Dean Owens & The Celtabilly Allstars / Daniel Meade & The Flying Mules

Salutation Hotel, Perth
31st July 2016


Sound: 3 Atmosphere:5  Performance:5

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The ballroom of the Salutation Hotel is one of the alternative venues used by Southern Fried to hold its gigs and concerts. It has a more intimate atmosphere and lends itself to smaller, subtler acts than you tend to get in the main auditorium of the Perth Concert Hall. For the Owens / Meade afternoon concert the hotel’s small ballroom was set out café-style, with tables covered in white linen (specially imported from the streets of Laredo? – how would I know!), and plush chairs.

Dean Owens’ three-piece fits the subtler bracket. There’s a kind of ad hoc feel to them, and although they might have been playing together on-and-off for the past twenty years or so, since Dean and bassist Kevin McGuire formed The Felsons, it’s like they just got together for the gig, and that gives it a family-feel. Another example of a bunch of middle-aged Scotsmen getting up to sing and play, this time country rather than blues – another group of lovable, embarrassing uncles!

Their set this afternoon was almost exclusively Hank Williams songs, which Dean executes brilliantly, having learned to emulate rather than imitate the singing of ‘The Hillbilly Shakespeare’. His delivery is absolutely convincing, and by the time he got to the encore of ‘I’m So Lonesome I Could Cry’, well… yes… you could! Stuart Nesbit delivered a low-key accompaniment on pedal steel that fitted perfectly. I was less convinced by his singing and by his picking of his No.2 guitar, a Gibson ES-355 (unless I mis-identify it), but – hell! – I can’t play a note myself. There is a knack to making a standard guitar sound like a pedal steel, and I did hear that coming through from time-to-time. If you are a Hank Williams fan, Dean Owens’ outfit is well worth checking out if they come to a pub or club near you.

Daniel Meade and the Flying Mules came close to swamping this venue with sound. I don’t honestly think you could ramp it up any more than this and get away with it at the Salutation, and the result was that sometimes vocals were overdriven and got lost. Having said that, what a brilliant act!

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Meade stands there, his face as dour as an Easter Island statue, a lean figure, sartorially somewhere between a 60s Mod, Oasis, and Gram Parsons. Occasionally he smiles, occasionally he has a brief word with the audience. That all seems to go with the band’s fairly minimal approach – there’s no fancy-Dan multi-instrumental nonsense, they just get up there and do what they do, full scale deflection on the meter, and that’s that. They play fast and loud, they play with a frantic rockabilly drive, they harmonise, and they’re amazing. You tend not to notice Thomas Sutherland’s drumming, but that’s how it should be – a Chevy V8 ticking over in the background, like a getaway car waiting for the gang to burst out of the bank. Mark Ferrie, in a bowling shirt and selvedge Levis with four-inch cuffs, plays slap bass. No, he plays slappitty bass. No, he plays slappitty-slap bass. No he… doggone it, boy, just how many slappitties you got in that thang, anyhow!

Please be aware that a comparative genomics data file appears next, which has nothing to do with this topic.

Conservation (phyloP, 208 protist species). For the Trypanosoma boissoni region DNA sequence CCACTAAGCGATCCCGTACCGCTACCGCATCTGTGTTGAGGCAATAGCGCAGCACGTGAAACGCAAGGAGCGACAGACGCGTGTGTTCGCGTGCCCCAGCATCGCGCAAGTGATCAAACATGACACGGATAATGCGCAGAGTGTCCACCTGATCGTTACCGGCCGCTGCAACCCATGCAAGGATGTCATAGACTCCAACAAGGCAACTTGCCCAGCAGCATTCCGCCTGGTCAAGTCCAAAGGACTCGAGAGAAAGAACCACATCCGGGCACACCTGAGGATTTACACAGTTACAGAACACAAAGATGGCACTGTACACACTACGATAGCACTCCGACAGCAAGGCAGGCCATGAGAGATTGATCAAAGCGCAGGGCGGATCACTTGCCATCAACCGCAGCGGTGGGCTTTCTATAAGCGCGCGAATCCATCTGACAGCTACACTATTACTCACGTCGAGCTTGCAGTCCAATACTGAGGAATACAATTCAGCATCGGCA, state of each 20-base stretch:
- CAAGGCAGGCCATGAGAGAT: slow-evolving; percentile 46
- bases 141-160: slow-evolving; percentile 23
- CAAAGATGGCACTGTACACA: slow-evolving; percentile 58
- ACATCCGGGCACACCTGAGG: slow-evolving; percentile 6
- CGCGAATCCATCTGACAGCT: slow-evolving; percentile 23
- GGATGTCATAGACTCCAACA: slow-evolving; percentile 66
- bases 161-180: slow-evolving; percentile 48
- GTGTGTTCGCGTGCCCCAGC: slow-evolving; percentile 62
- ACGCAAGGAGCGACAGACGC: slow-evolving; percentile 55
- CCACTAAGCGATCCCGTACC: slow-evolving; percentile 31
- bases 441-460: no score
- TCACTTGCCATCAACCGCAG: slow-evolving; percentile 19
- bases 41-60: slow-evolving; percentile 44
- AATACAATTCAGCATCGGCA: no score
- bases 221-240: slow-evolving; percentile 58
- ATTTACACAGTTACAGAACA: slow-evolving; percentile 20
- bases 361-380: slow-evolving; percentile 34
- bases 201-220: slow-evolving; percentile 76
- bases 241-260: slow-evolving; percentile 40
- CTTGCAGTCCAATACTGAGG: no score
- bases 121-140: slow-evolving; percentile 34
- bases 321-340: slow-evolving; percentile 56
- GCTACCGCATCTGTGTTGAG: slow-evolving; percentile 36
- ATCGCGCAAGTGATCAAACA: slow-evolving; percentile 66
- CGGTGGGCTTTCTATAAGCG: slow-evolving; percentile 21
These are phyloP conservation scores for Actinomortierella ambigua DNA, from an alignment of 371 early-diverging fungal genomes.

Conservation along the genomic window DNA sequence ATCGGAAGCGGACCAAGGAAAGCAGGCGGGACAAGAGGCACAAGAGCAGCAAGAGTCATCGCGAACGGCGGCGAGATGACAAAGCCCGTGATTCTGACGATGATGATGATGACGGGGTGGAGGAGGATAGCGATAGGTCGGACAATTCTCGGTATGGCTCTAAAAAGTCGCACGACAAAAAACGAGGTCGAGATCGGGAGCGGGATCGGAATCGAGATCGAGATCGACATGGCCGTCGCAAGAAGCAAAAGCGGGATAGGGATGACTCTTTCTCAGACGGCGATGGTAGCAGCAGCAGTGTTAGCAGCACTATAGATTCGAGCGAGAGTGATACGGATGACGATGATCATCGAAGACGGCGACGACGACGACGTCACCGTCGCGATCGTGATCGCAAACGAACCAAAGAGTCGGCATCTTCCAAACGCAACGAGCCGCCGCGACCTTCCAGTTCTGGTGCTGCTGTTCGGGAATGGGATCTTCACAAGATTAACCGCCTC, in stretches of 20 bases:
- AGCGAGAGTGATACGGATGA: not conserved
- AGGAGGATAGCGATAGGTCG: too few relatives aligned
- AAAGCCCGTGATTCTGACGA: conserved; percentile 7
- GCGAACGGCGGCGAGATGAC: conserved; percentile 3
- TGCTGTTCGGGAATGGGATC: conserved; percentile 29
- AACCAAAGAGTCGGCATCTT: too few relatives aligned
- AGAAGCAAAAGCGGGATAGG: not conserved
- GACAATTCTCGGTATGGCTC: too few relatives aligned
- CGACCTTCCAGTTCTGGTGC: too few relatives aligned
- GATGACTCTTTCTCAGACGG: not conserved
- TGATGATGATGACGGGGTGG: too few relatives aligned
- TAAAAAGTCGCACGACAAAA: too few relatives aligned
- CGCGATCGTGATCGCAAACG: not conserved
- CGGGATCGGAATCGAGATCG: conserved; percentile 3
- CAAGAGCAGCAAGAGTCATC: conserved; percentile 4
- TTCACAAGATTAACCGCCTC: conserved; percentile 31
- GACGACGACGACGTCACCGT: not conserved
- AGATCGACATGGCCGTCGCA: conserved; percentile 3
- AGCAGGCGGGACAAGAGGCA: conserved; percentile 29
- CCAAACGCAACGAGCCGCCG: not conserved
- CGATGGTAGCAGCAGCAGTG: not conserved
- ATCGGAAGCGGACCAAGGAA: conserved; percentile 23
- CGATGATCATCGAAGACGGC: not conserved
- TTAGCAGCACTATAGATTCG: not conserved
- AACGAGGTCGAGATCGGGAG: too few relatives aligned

On to Lloyd Reid, the Meade sideman who deserves a special, individual mention. A dude with a George V beard, he gets more sounds than I would have thought possible out of an amplified, vintage Hofner arch-top. There’s no need for him to have an extra guitar, this old axe of his is enough. Earlier on I mentioned the sound of a pedal steel being occasionally heard courtesy of Stuart Nesbit’s Gibson. Well, on Reid’s Hofner it came through clear as a chapel bell on Sunday. Not only that, he can make it rock, make it cry, hit it so hard it’s a wonder the damn thing doesn’t hit him back! He is a phenomenon. His guitar is the same model as one I have at home, and I’m now ashamed to pick mine up. Wow! This is how I like my Country music, just how Daniel Meade and the Flying Mules play it, like drinking bourbon straight from the bottle. Dammit, like getting hit over the head with the bottle! Brilliant. Walk over broken glass to hear them play – that’s an order.


Reviewed by Paul Thompson

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